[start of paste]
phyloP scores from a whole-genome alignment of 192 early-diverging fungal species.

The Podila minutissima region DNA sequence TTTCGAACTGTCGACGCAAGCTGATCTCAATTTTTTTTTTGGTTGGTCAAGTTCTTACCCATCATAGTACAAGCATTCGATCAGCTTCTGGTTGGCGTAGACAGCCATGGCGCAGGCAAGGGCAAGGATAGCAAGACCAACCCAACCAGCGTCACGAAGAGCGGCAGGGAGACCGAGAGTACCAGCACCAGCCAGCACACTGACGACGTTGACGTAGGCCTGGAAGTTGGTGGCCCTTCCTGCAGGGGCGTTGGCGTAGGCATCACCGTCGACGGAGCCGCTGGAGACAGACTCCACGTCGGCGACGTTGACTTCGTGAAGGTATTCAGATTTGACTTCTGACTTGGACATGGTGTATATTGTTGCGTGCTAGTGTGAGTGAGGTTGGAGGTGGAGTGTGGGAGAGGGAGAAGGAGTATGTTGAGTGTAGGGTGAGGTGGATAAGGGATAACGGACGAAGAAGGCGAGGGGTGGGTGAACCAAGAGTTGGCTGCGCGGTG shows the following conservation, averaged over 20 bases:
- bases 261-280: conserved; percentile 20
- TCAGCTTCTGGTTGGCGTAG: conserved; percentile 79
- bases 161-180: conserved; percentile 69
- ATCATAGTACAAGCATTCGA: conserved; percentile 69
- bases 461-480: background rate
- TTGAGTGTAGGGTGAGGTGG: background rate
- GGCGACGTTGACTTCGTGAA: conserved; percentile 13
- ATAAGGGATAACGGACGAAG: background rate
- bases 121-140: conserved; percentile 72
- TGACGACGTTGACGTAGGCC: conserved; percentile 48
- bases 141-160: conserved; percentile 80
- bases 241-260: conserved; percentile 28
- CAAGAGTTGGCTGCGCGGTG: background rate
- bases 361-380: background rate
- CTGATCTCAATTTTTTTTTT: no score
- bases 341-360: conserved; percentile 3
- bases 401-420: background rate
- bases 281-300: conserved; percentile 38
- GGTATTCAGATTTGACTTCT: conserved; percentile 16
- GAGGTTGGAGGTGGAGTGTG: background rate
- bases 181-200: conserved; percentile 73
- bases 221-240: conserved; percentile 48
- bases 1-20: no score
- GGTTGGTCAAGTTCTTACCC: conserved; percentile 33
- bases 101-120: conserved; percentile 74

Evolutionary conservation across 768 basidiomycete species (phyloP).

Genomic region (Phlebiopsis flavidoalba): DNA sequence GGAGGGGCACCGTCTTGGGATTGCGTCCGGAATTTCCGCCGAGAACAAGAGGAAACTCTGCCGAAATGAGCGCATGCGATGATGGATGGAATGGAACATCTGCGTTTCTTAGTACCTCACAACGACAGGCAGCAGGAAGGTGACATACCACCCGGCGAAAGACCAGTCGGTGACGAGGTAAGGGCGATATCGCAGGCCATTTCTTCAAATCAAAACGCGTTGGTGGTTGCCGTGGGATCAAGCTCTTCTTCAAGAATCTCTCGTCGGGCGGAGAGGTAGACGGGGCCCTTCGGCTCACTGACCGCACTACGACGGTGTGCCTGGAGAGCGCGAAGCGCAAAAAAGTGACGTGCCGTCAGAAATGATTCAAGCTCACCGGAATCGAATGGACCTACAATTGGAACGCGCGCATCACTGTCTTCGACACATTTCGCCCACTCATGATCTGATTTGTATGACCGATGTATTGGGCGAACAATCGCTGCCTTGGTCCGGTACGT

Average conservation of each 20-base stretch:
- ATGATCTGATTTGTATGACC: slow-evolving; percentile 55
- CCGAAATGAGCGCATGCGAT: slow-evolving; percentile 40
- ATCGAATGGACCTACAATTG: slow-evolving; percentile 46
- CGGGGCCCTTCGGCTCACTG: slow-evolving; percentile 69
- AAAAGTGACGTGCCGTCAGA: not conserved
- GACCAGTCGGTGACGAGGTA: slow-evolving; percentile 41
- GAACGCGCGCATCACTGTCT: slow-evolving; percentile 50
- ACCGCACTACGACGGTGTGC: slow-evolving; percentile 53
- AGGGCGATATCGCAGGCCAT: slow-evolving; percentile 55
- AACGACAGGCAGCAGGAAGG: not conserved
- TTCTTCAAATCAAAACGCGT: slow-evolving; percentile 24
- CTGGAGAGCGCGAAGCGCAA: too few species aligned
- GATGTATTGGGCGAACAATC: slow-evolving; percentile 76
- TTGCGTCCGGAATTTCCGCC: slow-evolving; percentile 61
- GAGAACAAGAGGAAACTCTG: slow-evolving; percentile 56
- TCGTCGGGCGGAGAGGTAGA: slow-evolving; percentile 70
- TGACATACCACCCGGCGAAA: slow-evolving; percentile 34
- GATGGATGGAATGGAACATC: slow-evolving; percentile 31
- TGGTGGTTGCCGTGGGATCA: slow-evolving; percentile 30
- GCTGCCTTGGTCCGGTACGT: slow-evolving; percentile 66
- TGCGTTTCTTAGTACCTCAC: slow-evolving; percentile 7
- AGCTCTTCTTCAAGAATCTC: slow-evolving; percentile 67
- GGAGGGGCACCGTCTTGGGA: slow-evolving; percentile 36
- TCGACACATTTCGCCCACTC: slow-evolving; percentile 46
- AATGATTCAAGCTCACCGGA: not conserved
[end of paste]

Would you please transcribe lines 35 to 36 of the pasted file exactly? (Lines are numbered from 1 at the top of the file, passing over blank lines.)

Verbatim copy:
- AAAAGTGACGTGCCGTCAGA: not conserved
- GACCAGTCGGTGACGAGGTA: slow-evolving; percentile 41